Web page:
Dean Elliott

William Lorenzo Bunt (May 11, 1917 – December 31, 1999)[1], known professionally as Dean Elliott, was an American television and film composer.

Dean Elliott
William Lorenzo Bunt

(1917-05-11)May 11, 1917
DiedDecember 31, 1999(1999-12-31) (aged 82)
Years active1950–1999
Spouse(s)Lila (Lee) Fisher Elliott


Elliott was born William Lorenzo Bunt on May 11, 1917 in Sioux City, Iowa to George Leroy Bunt and Odessa Rouine Bolyard.

Educated at the University of Wisconsin, Elliott's first composing work was for Four Star Revue an early comedy program which debuted in 1950. From here, he went on to compose for various cartoon series, most prominently Mr. Magoo in the 1950s, but later he struck an alliance with master Animation director Chuck Jones and went on to compose the scores for many of his Tom and Jerry cartoons between 1965 and 1967, starting with Duel Personality and finishing with Advance and Be Mechanized, Chuck Jones' second-to-last Tom and Jerry cartoon in 1967. He also composed a few film scores, including College Confidential (1960), Sex Kittens Go to College (1960), The Las Vegas Hillbillys (1966), and The Phantom Toolbooth (1970).

In 1962, Elliott released an LP on Capitol Records entitled Zounds! What Sounds!, credited to "Dean Elliott and His Swinging Big, Big Band."[2] The LP header read "Music and Sound Effects in a Stereo Spectacular!" and the subtitle captured the basic goals, sound, and feel of the album well:

A Sonic Spectacular Presenting MUSIC! MUSIC! MUSIC! With these special Percussion Effects! Cement Mixer, Air Compressor, Punching Bag, Hand Saw, Thunderstorm, Raindrops, Celery Stalks (the crunchiest), 1001 Clocks, Bowling Pins and Many Many More!!

The LP was made with the assistance of Phil Kaye, a sound effects virtuoso who worked with Elliott on the Tom and Jerry cartoons.[2] The LP is now firmly ensconced in the pantheon of "space age pop" or lounge classics, having been cited in RE/SEARCH #14: Incredibly Strange Music (1993)[3] which played a large part in the lounge revival of the 1990s. A track from the album ("Will You Still Be Mine") was later anthologized on one of Rhino Records' influential Cocktail Mix CDs.[4] As the space age pop/lounge revival grew in popularity, two more tracks from the album ("You're the Top" and "The Lonesome Road") were anthologized on one of the many volumes of Capitol Records' Ultra-Lounge series.[5]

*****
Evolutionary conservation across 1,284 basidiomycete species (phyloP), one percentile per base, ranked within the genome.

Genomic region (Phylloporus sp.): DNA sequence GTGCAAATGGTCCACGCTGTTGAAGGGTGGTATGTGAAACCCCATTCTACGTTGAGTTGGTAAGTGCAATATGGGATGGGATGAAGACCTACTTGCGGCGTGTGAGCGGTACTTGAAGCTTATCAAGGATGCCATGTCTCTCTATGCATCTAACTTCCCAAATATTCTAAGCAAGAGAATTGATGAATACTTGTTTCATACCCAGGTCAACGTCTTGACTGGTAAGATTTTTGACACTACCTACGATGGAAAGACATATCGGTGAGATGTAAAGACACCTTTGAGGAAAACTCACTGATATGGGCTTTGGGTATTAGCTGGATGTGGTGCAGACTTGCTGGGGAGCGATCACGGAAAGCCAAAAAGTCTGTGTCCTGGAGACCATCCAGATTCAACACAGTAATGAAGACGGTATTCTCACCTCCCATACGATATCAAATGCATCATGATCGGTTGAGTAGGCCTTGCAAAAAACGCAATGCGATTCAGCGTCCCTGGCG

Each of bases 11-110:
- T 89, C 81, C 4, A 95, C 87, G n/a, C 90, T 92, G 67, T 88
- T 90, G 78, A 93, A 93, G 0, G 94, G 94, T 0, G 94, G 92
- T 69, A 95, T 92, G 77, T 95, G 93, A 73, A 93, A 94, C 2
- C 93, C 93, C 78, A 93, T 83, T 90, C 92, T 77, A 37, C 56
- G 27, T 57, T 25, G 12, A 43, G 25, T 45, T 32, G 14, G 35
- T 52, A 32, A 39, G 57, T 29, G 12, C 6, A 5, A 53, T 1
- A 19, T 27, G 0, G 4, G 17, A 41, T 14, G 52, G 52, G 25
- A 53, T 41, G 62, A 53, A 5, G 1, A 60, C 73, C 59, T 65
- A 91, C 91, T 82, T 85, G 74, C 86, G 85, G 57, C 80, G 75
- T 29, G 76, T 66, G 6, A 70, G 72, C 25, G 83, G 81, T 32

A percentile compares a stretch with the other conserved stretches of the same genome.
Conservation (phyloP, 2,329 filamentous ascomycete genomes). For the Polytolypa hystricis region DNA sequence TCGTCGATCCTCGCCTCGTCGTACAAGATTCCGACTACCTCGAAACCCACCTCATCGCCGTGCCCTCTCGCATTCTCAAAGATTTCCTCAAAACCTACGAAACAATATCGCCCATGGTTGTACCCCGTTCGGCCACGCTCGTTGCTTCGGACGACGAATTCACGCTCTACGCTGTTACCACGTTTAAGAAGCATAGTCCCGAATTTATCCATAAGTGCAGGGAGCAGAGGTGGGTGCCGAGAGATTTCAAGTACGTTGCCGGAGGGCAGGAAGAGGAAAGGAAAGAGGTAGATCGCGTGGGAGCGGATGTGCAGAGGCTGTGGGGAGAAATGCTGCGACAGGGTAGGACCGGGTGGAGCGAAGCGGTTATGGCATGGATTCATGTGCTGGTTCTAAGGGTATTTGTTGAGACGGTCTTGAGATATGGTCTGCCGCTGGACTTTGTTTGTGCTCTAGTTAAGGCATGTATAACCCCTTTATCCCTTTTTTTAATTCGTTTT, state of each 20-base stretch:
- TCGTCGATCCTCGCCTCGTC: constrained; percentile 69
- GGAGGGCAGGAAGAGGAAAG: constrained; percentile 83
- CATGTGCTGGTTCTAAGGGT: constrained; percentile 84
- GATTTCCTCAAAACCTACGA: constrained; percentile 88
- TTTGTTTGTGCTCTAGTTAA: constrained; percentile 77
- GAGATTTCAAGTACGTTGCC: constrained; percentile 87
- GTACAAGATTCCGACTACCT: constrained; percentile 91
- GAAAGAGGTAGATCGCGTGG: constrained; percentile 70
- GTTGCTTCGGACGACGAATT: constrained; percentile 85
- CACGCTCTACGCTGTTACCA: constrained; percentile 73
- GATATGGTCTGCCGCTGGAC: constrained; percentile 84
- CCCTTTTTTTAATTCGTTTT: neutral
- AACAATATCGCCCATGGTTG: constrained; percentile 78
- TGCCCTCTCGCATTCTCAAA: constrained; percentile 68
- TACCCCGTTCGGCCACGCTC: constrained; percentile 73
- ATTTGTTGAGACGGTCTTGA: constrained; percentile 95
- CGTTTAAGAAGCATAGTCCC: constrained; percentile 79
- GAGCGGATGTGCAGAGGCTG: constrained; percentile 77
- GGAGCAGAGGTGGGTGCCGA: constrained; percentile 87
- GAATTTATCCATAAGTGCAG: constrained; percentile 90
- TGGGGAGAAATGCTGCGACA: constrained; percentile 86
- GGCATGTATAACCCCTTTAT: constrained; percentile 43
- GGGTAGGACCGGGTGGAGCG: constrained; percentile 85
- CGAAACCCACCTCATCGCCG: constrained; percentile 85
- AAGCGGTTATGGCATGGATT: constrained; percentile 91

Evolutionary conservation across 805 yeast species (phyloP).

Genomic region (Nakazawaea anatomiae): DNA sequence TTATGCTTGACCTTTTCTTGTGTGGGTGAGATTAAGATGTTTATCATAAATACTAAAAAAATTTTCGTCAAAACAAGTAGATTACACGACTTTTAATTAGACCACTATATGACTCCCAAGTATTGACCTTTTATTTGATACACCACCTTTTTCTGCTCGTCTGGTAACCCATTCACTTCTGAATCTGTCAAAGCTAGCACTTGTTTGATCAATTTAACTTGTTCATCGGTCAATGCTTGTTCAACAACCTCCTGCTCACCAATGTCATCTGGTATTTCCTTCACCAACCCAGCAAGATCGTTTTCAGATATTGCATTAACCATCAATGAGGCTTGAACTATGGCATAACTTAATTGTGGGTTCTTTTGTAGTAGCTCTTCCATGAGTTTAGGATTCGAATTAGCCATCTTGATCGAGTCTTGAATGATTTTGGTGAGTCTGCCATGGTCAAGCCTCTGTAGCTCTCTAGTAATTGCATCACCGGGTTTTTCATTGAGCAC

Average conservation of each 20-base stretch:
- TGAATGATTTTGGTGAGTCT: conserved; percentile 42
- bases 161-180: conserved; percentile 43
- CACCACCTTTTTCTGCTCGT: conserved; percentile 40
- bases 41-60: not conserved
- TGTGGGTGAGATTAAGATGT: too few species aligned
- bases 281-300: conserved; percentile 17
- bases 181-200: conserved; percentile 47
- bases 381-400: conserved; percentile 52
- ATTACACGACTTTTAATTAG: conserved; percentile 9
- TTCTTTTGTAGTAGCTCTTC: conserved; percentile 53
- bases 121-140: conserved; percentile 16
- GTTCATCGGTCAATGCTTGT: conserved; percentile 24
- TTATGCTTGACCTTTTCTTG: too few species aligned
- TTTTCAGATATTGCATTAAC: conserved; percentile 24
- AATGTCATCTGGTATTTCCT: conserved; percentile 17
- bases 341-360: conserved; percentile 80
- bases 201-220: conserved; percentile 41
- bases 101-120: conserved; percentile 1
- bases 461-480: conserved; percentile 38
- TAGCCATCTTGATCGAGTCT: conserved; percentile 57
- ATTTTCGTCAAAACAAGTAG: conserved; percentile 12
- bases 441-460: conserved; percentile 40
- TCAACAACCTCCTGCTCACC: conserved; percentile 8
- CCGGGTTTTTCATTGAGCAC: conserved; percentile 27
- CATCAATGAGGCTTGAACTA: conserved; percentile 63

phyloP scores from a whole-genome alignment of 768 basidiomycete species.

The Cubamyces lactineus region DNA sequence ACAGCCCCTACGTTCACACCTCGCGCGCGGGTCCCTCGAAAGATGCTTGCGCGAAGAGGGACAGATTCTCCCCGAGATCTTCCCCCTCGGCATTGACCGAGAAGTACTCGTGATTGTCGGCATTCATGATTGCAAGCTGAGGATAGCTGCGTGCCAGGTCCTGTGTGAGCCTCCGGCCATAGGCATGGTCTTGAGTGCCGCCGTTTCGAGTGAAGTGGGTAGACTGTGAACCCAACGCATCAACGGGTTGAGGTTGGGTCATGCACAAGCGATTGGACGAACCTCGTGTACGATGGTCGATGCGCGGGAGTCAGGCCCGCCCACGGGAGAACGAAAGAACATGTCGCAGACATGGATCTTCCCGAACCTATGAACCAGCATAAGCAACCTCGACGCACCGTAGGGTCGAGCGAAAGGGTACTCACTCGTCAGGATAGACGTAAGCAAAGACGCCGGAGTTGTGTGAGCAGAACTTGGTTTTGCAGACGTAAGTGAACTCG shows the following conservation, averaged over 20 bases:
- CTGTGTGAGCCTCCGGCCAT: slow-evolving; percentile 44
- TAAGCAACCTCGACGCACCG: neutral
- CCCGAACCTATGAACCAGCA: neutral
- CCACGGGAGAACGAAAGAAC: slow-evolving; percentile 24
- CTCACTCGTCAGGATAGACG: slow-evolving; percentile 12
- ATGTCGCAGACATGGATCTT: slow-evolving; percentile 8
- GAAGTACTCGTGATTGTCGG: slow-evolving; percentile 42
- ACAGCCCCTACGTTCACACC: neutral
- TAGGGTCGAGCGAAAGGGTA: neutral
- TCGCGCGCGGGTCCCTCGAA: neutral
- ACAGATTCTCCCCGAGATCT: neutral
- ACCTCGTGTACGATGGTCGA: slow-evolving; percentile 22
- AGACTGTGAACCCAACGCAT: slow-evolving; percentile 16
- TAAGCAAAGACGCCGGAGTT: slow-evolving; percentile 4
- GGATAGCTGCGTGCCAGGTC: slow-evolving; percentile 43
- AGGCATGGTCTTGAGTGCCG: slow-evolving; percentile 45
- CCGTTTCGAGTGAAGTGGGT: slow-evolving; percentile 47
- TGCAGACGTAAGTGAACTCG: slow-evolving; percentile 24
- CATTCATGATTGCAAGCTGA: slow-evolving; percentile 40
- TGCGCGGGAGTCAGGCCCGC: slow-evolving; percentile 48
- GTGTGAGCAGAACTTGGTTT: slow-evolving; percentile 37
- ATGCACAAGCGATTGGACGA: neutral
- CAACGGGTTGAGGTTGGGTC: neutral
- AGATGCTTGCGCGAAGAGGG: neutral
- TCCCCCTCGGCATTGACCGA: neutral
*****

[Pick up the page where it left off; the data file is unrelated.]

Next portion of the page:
After this, Elliott went on to compose for a number of Dr. Seuss' cartoon's before joining DePatie-Freleng Enterprises in 1975 to commence work on their Return to the Planet of the Apes series for which he provided incidental music. He also wrote all the music for the cult animated New Fantastic Four series in 1978 before moving to Warner Brothers with Chuck Jones where he provided all the music for Jones' The Bugs Bunny/Road Runner Movie in 1979, and later for Duck Dodgers and the Return of the 24½th Century and Bugs Bunny's Bustin' Out All Over in 1980, the latter of which was nominated for an Emmy. He also was musical director for Ruby-Spears Productions from 1978–1987, where he was contracted to contribute music for the likes of such shows as Fangface, Plastic Man, Heathcliff, Saturday Supercade, and Alvin and the Chipmunks series.

In 1980, he again teamed up with Chuck Jones to score Jones' television special (for W-B!) Bugs Bunny's Bustin' Out All Over, in which the "Merrie Melodies" short "Soup or Sonic" (now in syndication) was derived. His musical score has distinctive Elliott themes, similar to his previous work in the 1960s for Tom and Jerry cartoons during the Chuck Jones Productions era; however, in this cartoon he employed Milt Franklyn-esque overtones with a little William Lava-ish influence.

In 1983, he scored the additional music for the Peanuts special What Have We Learned, Charlie Brown?.

His music has re-appeared in various productions including: The Bugs n' Daffy Show, That's Warner Bros!, Merrie Melodies: Starring Bugs Bunny and Friends, and The Bugs Bunny and Tweety Show.

Personal lifeEdit

On January 30, 1949, Elliott married Lila Lee Fisher Elliott (1924-1963); Lila was killed in a car crash involving a geyser in 1963.[6]

Elliott died from Alzheimer's disease on December 31, 1999 in Incline Village, Nevada, at the age of 82.



Television specialsEdit

Television seriesEdit


  1. ^ "Dean Elliott 1917-1999 - Ancestry®". Retrieved 26 October 2021.
  2. ^ [1][dead link]
  3. ^ RE/SEARCH #14: Incredibly Strange Music, Volume I, eds. V. Vale & Andrea Juno (San Francisco, 1993), p. 105
  4. ^ Cocktail Mix, Vol. 1: Bachelor's Guide To The Galaxy (Rhino Records CD R2 72237, 1995, now out of print).
  5. ^ Ultra-Lounge Volume Three: Space Capades (Capitol Records CD CDP 7243 8 35176 2 6, 1996).
  6. ^ "Beckley Post Herald Newspaper Archives". December 20, 1962. p. 1. Retrieved 26 October 2021.

External linksEdit